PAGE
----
The optional third argument is a presence message.
Note: Changing the presence state from 1 to any other valid value causes Decibel to create a connection to the server the account is for. Changing from a valid value not equal to 1 to 1 disconnects the account again.
The demos in demos/protocolhandling can be used to examine various settings on the Telepathy Connection Managers.
This demo lists all Telepathy Connection Managers installed in the system. This demo does not expect any parameters.
This demo lists all protocols supported by Telepathy Connection Managers installed on the system. This demo does not expect any parameters.
This demo lists all Telepathy Connection Managers installed in the system that support a protocol. This protocol has to be given as the first parameter to the demo.
This demo expects a protocol name as its only argument. It reports the Telepathy connection manager configured in Decibel to handle all connections made using this protocol.
This demo expects two parameters. The first is a protocol name and the second a name of a Telepathy Connection Manager installed.
Using this demo the Connection Manager used by Decibel to handle a protocol can be changed. By default one of the possible Connection Managers is chosen for each protocol supported.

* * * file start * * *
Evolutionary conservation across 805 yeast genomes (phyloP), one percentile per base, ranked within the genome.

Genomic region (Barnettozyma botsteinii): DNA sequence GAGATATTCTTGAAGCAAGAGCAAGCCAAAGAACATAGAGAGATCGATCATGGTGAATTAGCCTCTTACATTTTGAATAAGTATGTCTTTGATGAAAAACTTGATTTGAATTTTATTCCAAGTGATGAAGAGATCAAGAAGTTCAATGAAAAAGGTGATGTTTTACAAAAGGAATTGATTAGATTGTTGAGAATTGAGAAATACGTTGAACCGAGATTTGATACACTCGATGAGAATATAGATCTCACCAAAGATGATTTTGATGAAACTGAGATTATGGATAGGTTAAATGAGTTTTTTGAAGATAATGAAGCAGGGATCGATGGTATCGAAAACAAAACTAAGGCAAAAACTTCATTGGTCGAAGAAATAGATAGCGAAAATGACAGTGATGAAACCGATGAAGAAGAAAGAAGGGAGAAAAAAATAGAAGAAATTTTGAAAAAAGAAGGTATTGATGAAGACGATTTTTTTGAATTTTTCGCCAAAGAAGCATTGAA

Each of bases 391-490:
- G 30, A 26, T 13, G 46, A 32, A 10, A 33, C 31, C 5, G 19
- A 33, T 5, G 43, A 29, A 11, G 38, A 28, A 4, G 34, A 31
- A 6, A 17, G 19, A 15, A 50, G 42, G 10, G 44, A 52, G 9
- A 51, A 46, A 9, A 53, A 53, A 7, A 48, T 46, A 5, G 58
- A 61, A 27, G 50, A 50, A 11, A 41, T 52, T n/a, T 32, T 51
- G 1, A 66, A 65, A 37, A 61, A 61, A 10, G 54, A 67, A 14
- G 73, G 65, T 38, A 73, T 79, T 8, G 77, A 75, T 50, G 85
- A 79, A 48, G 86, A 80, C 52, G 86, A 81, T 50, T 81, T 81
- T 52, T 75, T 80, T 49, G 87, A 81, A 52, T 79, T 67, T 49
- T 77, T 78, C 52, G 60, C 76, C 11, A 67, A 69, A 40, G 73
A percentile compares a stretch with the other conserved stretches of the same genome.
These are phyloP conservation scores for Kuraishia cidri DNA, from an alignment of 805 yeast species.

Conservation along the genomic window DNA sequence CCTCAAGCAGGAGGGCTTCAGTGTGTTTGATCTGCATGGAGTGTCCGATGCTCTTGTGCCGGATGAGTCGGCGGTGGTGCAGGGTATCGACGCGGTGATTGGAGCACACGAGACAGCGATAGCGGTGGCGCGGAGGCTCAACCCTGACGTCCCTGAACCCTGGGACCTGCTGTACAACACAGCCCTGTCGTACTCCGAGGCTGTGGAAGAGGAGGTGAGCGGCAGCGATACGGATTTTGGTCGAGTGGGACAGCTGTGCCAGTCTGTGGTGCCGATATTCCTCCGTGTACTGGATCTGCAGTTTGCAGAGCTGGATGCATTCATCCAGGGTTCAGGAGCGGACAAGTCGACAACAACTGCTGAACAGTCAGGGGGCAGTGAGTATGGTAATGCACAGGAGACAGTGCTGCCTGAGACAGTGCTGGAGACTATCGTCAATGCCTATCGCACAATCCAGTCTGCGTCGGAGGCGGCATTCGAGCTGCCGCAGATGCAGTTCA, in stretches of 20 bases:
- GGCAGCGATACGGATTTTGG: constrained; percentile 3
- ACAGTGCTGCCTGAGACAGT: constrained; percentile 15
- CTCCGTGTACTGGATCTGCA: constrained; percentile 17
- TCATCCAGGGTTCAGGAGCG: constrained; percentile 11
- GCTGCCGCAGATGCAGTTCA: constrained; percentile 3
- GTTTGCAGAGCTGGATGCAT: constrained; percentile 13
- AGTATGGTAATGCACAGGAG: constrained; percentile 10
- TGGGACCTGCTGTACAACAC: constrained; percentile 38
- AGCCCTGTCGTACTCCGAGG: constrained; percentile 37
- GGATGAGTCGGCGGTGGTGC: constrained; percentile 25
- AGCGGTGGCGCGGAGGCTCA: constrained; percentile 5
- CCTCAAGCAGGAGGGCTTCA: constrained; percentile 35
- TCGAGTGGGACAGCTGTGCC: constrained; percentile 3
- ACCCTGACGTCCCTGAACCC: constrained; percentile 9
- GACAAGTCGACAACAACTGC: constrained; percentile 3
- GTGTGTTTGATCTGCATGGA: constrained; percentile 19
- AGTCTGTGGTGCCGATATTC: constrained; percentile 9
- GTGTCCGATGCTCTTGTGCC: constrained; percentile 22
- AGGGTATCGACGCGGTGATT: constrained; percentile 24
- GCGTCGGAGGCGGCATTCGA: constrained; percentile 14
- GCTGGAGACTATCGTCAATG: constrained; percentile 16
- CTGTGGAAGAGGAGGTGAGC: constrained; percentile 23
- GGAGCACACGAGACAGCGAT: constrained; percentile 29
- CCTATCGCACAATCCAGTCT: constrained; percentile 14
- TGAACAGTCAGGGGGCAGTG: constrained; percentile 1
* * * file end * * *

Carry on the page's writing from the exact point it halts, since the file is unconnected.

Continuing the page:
The demos in demos/contacthandling can be used to create connections to contacts. Decibel communicates with the users personal information management (PIM) system to get contact data and identifies contacts by the IDs they got in that system.
Note: Proper integration into KDE4's Akonadi is still in development.
Note: If you have not choosen to integrate Decibel with the KDE 4 environment then the SimplisticContactConnector was configured to provide a really simplistic contact management tool. It reads contact data from an INI file in ~/.decibel_contact_data.ini. For the contacthandling demos to work you need to set up some contacts in this file. See docs/examples/decibel_contact_data.ini for an example file.
This demo expects an account handle (see decibel_listaccounts_demo) and a contact ID from the connected PIM system (or the INI file of the SimplisticContactConnector).
I will cause Decibel to bring up the account associated with the account handle checks whether the contact of the given ID is on line and sends him a little ping-message.
By default the decibel_simpleclient_demo is started on incoming (jabber) connections by the Decibel daemon. It uses D-Bus activation for this, so a .service file needs to be installed into a D-Bus service directory. During installation Decibel creates such a file (in demos/simpleclient of the build directory) and installs it into share/dbus-1/services. This directory should work out fine if Decibel is installed alongside KDE4.
If the simpleclient is not started on incoming jabber channels, then you might want to copy the .service file into the ~/.local/dbus-1/services directory and try again.
As its name advertises this client is pretty simple: It sends a "pong!" message in response to every "ping?" message it receives.